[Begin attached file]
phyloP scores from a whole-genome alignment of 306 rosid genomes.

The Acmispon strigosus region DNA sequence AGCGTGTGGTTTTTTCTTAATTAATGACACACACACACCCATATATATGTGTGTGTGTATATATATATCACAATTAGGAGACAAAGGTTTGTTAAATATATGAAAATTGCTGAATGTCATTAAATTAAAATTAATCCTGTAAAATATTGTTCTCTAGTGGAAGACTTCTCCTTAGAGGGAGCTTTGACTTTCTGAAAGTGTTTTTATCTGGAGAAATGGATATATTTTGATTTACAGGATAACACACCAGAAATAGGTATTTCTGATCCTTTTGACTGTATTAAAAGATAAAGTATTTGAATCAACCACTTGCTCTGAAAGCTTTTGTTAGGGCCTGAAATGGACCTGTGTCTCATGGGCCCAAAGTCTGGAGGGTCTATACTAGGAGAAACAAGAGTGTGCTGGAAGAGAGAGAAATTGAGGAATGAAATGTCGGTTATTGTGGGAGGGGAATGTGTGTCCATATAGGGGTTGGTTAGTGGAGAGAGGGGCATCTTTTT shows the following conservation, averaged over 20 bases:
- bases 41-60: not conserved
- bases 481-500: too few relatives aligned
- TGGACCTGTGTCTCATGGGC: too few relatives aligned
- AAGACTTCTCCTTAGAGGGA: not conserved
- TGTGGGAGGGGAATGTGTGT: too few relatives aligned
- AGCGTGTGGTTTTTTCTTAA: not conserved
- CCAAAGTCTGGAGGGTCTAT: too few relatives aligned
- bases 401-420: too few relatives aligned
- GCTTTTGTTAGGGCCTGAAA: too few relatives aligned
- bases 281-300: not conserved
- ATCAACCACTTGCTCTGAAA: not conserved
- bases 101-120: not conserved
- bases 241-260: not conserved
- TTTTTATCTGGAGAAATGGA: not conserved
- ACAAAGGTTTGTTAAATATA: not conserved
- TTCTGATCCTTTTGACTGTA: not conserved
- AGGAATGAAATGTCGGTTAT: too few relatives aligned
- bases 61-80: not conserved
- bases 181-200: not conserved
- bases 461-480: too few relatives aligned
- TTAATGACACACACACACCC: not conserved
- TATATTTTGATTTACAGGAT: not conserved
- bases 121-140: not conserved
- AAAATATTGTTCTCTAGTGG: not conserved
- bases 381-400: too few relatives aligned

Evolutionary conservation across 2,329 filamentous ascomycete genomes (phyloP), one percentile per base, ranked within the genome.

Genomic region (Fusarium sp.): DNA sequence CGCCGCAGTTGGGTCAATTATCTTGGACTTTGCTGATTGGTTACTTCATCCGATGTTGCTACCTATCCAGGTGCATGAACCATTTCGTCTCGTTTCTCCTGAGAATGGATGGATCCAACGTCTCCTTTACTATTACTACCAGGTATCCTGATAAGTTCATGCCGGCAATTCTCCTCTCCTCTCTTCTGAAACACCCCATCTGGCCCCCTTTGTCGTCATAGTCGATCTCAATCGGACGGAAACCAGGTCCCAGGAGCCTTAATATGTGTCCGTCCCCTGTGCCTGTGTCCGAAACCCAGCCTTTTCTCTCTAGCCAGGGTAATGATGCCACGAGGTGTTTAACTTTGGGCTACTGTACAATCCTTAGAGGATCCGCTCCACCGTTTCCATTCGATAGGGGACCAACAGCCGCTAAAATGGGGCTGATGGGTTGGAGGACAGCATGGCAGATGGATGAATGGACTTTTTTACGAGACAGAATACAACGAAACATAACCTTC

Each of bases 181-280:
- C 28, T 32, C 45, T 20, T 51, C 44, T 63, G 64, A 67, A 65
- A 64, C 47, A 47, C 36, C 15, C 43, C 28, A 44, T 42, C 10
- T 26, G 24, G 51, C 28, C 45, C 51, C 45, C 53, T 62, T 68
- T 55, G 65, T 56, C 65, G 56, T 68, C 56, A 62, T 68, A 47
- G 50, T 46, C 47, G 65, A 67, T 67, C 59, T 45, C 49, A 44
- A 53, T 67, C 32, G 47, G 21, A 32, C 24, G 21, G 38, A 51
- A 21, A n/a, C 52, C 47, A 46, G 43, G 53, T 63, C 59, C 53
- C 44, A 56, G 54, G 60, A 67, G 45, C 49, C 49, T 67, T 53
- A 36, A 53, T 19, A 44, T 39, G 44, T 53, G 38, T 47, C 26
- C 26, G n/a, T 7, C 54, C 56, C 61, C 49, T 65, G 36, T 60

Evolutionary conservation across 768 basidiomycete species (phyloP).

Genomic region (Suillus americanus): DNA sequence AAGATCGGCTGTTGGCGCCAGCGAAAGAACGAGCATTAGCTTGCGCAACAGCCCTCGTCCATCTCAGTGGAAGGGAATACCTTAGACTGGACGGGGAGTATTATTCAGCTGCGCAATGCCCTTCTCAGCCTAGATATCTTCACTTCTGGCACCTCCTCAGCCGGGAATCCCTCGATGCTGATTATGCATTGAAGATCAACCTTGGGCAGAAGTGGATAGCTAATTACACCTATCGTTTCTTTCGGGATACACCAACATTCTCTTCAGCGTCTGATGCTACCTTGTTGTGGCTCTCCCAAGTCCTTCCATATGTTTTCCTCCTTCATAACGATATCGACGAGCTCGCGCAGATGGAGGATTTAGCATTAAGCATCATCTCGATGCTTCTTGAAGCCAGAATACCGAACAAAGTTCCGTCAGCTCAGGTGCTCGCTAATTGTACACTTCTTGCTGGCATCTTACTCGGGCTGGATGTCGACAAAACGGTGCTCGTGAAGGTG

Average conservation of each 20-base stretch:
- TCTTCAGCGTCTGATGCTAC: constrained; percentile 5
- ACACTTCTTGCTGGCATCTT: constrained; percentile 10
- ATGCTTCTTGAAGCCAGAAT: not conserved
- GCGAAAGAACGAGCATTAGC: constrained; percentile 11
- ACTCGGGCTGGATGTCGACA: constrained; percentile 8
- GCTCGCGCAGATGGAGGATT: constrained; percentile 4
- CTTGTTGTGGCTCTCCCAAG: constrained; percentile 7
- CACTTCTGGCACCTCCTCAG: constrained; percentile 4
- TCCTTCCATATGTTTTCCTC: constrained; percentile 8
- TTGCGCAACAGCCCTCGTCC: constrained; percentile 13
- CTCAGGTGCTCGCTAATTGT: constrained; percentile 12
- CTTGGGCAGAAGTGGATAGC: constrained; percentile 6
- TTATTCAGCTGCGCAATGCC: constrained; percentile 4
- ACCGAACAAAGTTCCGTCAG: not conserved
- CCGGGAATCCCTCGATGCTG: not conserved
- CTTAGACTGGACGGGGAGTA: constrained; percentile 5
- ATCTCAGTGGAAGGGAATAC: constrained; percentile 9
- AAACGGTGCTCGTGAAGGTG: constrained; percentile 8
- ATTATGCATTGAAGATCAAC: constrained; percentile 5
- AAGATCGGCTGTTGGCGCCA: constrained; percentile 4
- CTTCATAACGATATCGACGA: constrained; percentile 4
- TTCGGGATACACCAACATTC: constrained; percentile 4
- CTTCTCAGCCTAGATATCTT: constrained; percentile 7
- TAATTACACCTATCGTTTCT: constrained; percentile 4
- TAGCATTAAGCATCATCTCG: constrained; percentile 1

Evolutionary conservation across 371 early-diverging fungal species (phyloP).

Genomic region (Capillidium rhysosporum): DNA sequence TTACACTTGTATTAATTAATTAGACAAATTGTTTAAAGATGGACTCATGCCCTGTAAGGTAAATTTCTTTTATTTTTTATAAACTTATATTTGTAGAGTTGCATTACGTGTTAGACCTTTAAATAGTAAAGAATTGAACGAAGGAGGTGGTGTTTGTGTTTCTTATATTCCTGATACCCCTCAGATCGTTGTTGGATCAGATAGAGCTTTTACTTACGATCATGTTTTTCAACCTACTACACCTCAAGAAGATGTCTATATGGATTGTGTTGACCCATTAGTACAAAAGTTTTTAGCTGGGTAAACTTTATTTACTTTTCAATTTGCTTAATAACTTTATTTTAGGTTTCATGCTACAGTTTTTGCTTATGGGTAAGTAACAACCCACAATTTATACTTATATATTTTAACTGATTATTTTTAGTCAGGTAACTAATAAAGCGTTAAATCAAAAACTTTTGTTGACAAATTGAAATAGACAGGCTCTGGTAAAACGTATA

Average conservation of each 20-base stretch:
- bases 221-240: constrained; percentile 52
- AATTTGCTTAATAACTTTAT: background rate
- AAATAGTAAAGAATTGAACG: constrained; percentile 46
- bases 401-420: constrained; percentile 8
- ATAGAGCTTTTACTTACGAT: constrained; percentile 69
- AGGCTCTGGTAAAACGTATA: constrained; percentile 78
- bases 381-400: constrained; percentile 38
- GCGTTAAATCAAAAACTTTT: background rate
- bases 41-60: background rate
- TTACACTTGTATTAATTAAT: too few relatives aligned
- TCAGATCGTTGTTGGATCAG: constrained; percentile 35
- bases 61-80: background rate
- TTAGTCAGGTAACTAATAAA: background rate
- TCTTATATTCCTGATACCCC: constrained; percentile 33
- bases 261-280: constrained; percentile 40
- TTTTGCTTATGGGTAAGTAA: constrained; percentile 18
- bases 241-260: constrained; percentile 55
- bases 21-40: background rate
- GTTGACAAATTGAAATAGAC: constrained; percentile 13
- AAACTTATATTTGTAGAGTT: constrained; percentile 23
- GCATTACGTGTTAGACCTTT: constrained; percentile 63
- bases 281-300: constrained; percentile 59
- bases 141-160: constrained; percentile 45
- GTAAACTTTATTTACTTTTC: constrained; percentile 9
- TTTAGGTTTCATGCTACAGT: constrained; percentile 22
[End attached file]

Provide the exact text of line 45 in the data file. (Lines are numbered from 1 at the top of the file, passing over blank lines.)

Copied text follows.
- ACACTTCTTGCTGGCATCTT: constrained; percentile 10